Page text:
Bathtubs are heavy and bulky and hard to move. They are also very hard to predict the size of. Plumbers put the tubs in now because it is easier to maneuver them without walls in the way. Once the tub is in place the plumber can fill it and make sure that all the pipes are in their proper places.
After all of the pipes and everything has been run and capped, the plumber will test all of the lines that he/she has installed. There are two ways to test to make sure that piping is secure and will handle the pressure running through it. The first way to test it is to use water pushed the pipes. The second way, the less messy way, is to use an air compressor.
An electrician is like a plumber in that they will be on the work site for different parts of the process. They need to understand the different phases of the construction process and know when they will need to have their work done.
Like a plumber, an electrician will be on hand before the foundation is put in on your home. They will be there to hook up to the electrical grid and make sure that everything is ready before the foundation is put in. They might even have to run some lines underground and up into the area where the foundation will be.
Just like plumbing, this is when the majority of the work is done on the inside of the home. All of the wires and cables will be run through the home. Anywhere that you will need an outlet, a light switch, etc., they will put the wires in now.
Each of the wires will have two open ends. The ends that will be connected to the breaker box are labeled and left hanging where the breaker box is going to be put. The other end of the wire is run to the location where it is going to be used and put through a box. These electrical boxes mark where the outlets and such are going to be. They also protect the bare wires from the insulation.
The last check for an electrician is to make sure that all of the wires that the home needs have been pulled through and put in their proper locations. The electrician will also want to make sure that all of the wires are reading for the right levels using an altimeter.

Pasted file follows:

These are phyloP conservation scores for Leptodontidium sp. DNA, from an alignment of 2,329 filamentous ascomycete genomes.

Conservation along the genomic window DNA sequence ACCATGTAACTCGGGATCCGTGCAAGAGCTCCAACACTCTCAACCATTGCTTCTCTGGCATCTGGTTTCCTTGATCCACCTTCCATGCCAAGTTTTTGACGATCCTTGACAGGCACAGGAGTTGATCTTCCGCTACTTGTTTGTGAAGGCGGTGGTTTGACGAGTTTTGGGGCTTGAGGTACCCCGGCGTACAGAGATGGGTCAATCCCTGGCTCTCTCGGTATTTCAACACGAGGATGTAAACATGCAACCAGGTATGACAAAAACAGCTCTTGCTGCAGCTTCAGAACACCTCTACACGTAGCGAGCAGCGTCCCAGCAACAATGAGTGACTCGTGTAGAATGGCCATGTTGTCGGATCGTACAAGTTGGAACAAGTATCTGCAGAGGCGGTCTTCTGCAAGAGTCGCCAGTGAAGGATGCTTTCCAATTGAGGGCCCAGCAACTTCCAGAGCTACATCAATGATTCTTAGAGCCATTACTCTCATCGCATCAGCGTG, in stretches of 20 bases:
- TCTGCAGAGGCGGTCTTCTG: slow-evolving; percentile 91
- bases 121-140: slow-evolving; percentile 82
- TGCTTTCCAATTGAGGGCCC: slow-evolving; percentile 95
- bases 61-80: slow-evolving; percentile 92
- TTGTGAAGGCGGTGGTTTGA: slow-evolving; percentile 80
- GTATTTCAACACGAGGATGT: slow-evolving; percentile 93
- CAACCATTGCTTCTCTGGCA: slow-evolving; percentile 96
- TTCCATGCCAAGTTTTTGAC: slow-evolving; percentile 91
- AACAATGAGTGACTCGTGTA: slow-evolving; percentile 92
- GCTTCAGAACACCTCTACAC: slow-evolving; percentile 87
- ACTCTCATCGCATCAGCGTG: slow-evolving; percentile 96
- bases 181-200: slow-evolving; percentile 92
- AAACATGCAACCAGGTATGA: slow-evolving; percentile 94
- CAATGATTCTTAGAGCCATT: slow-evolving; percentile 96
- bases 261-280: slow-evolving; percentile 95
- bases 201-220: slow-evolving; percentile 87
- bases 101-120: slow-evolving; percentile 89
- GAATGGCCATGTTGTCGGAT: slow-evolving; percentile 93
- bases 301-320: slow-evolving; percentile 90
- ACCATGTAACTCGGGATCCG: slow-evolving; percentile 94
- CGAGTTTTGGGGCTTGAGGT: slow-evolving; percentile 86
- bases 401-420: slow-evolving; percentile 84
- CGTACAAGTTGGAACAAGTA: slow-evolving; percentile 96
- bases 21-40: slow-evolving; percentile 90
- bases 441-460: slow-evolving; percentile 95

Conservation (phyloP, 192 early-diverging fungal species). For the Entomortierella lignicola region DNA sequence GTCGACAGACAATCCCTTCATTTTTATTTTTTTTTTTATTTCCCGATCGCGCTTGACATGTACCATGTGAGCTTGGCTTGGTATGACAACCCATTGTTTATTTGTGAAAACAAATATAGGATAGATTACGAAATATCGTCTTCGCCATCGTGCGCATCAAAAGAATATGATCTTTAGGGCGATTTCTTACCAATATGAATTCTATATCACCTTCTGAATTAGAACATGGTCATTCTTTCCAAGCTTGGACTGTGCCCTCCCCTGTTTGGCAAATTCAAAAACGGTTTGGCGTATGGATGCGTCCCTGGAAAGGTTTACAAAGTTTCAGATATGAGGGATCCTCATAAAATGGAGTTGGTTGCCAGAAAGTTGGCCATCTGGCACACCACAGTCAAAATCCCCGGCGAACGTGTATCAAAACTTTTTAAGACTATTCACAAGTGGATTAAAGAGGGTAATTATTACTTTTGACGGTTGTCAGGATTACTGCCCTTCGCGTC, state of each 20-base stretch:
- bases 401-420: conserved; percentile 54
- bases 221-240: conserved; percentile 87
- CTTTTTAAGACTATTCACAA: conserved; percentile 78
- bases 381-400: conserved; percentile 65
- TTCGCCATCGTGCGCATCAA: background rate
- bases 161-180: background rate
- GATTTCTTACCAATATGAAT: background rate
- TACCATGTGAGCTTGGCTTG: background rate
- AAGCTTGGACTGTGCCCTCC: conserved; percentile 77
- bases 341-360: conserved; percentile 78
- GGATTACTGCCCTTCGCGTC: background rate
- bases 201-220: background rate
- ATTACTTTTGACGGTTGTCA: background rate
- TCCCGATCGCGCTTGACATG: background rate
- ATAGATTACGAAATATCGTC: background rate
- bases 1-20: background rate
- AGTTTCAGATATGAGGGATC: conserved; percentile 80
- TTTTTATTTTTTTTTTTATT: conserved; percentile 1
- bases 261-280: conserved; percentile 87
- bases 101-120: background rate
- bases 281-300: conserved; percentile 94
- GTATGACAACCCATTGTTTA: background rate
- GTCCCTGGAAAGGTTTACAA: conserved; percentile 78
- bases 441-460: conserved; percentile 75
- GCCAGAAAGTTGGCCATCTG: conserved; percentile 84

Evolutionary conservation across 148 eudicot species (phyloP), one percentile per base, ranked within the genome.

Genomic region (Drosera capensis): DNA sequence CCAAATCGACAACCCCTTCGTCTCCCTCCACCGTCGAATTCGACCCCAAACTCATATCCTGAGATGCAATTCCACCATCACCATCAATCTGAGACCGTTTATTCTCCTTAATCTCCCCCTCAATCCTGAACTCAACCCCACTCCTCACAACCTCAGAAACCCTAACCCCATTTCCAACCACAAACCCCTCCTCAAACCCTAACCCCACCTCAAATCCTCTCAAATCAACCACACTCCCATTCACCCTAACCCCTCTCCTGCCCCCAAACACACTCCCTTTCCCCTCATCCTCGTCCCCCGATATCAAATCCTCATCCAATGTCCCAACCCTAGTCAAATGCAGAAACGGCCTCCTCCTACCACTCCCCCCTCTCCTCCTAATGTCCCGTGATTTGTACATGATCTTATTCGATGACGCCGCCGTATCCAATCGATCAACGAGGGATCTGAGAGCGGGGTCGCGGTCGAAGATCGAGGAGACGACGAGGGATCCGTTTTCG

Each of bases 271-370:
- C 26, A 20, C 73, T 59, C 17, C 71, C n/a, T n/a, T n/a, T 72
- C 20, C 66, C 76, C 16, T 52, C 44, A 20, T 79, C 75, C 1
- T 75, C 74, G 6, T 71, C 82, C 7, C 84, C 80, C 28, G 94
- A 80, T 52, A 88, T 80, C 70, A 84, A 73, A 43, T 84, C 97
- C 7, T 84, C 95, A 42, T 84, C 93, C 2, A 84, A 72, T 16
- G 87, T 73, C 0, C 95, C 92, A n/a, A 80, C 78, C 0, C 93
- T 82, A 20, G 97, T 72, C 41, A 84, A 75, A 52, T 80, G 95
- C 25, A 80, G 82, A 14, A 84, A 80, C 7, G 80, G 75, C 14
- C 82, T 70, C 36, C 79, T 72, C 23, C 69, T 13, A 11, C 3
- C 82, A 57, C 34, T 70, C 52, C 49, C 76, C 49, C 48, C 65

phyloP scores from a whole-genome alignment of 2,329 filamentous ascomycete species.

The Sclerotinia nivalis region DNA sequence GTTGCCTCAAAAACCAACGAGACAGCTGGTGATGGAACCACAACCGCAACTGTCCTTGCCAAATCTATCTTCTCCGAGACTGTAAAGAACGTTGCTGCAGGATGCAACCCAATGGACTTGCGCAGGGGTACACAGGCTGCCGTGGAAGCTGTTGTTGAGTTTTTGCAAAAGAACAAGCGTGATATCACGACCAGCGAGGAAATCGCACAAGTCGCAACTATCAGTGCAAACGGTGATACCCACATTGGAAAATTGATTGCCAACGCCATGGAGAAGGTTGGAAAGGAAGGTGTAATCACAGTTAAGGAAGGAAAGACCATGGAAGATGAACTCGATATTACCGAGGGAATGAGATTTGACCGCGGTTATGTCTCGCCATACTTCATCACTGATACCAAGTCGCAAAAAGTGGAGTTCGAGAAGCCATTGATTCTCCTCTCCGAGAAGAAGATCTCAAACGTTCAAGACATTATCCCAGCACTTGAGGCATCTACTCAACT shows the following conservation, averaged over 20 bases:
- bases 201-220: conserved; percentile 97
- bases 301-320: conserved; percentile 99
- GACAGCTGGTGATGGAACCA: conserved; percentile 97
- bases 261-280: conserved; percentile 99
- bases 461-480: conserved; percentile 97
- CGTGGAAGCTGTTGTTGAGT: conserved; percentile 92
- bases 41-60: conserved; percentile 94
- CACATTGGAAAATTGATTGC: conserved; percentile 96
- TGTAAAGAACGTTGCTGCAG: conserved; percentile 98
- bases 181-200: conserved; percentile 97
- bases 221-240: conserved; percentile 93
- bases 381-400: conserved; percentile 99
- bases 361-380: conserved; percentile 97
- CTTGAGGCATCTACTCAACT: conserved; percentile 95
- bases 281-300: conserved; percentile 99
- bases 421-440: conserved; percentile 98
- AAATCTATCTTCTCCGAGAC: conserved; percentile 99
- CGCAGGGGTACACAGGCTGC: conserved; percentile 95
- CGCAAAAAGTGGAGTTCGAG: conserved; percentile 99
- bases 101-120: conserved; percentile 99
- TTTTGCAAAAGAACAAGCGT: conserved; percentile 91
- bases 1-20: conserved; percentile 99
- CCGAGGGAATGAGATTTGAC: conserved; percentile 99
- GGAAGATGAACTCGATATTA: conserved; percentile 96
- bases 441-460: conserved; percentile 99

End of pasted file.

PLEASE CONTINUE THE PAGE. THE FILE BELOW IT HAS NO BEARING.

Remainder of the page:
Heating, ventilation, and air conditioning is the last part of this process. Or maybe it’s the first. It’s really hard to tell with all of these. Unlike plumbing and electrical work, the HVAC work is not necessary through the beginning of the building process. His/her work doesn’t start until after the foundation is laid and the frame of the house is put into place.
The contractor working on the HVAC for your home will have to run duct work for all of the rooms that you want heating and cooling in. Ideally, that is all of the rooms in your home. I know that my hallway bathroom doesn’t have a duct in it and it can be almost unbearable in there during the summer time. My house was built before central heat and air was a normal thing.
The ventilation system has to be put in during the roofing process. The roofers can’t put the shingles on the roof until after the ventilation shafts are put in. The HVAC technician will put this after the flashing is put in, but before the roofing material is put on. If your home has an open floor plan, then the HVAC technician will have to use any available space to put in the duct work.
All of the rough-in work should be completed before a building inspector comes in to look at the property. A building inspector will come in and check the work for the plumbing, electrical and HVAC. Each one of these will have their own inspection and will need to be signed off before anything else can be done to the house. If the work fails, then it will have to be corrected before anything else can be continued.
Here are some of the most important checks that a general contractor, or if you are building your home you, will need to make to ensure the quality of the rough-in.
- Review all trusses, beams and girders. You want to make sure that nothing was cut out or notched.
- Joists/I-Joists. You want to make sure that these were cut and notched according to the manufacturer’s recommendations or code requirements.
- Check Drains and Supply Lines. Make sure that all of the drain lines are clear and installed properly and that all of the supply lines are as well.
- Nail Plates. You want to make sure that these metal protective plates have been installed where the supply lines pass through studs and plates.
- Review the vent flashing on the roof. Vent flashing helps keep out moisture and pests, so you want it to be installed properly.
- In cold climates, you will want to make sure no water supply lines were installed in any exterior walls.
Remember, this is going to be your home. Going in and looking at the work is something that you’ll want to be doing an every phase of the construction process.
If you’re still in the planning stage of building a home, check out our other blogs in the homebuilding series:
- Building Your Dream Home:Concept and Design
- Building Your Dream Home:Loans and Permits
- Building Your Dream Home:Site Prep and Grading
- Building Your Dream Home:Foundations and Underground Utilities
- Building Your Dream Home: Framing
- Building Your Dream Home: Roofing